A police officer did not commit an unreasonable search when he opened a pill container found following a pat-down search after a man was lawfully placed under arrest for driving without a valid license. The Indiana Supreme Court upheld the search under the state constitution.
An Indianapolis police officer made a routine traffic stop of Antonio Garcia’s car for driving without his lights on. The officer discovered Garcia only had a foreign identification card and placed him under arrest. Before transporting him, the officer conducted a quick pat-down search, in which he discovered a pill container in Garcia’s pocket. He opened it and found one narcotic pill. When it was discovered Garcia did not have a prescription for the pill, he was charged with possession of a schedule III controlled substance as a Class D felony. He was convicted on the charge, but the Court of Appeals reversed.
Garcia did not dispute that the search of his person was permissible as a search incident to his arrest, but contested the scope. While the pill container found could be seized, he claimed that the officer needed a warrant or reasonable suspicion of illegal activity to open the container.
“After consideration of the three Litchfield factors and federal precedent on this very issue, we disagree. In the present case, opening the container found on Garcia’s person during the course of a search incident to a valid arrest was reasonable under the Indiana Constitution,” Justice Steven David wrote.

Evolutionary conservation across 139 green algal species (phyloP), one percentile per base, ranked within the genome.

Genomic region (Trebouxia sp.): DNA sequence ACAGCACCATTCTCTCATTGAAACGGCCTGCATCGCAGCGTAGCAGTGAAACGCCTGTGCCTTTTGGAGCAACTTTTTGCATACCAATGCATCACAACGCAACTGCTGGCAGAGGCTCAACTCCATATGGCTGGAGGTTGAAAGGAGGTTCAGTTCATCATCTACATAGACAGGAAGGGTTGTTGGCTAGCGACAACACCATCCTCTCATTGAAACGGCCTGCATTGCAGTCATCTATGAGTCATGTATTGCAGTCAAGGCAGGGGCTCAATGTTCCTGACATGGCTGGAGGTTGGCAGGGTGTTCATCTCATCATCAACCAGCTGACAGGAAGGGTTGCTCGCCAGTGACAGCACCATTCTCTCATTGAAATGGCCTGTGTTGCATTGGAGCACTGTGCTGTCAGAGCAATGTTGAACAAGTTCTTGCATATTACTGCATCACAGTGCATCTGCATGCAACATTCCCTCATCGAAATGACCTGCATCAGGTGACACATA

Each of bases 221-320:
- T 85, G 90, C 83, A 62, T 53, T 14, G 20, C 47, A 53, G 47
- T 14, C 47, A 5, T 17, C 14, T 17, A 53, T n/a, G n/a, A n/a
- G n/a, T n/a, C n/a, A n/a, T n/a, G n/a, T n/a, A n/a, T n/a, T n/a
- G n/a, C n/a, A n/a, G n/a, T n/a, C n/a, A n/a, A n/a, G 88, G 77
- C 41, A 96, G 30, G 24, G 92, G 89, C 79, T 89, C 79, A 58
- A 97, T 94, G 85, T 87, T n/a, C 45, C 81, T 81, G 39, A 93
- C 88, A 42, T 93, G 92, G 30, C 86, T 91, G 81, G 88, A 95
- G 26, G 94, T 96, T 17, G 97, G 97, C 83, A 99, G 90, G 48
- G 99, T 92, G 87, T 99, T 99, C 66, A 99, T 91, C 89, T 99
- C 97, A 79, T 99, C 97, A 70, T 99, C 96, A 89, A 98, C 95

David also cited United States v. Robinson, 414 U.S. 218 (1973), in which the U.S. Supreme Court held the authority to search incident to arrest does not depend “upon what a court may later decide was the probability in a particular arrest situation that weapons or evidence would in fact be found upon the person of the suspect.”
In Robinson, police conducted a traffic stop and lawfully arrested the driver for operating a motor vehicle after having his license revoked. During a pat-down search of the driver, the officer felt an object in a coat pocket, which was a cigarette pack. The officer opened the packet and discovered what was later determined to be heroin.
“Although the federal interpretation of reasonable searches under the Fourth Amendment is not binding upon this Court’s reasonableness analysis under Article 1, Section 11 of the Indiana Constitution, in the present situation, we reach the same conclusion. Under Article 1, Section 11, opening a container found on the person of an arrestee in the course of a search incident to valid arrest will not automatically be deemed unreasonable. In the present case, the search of the container found on Garcia’s person during the course of a pat-down search was reasonable under Article 1, Section 11,” David wrote.
Justice Robert Rucker concurred in result only in Antonio Garcia v. State of Indiana, 49S05-1505-CR-335.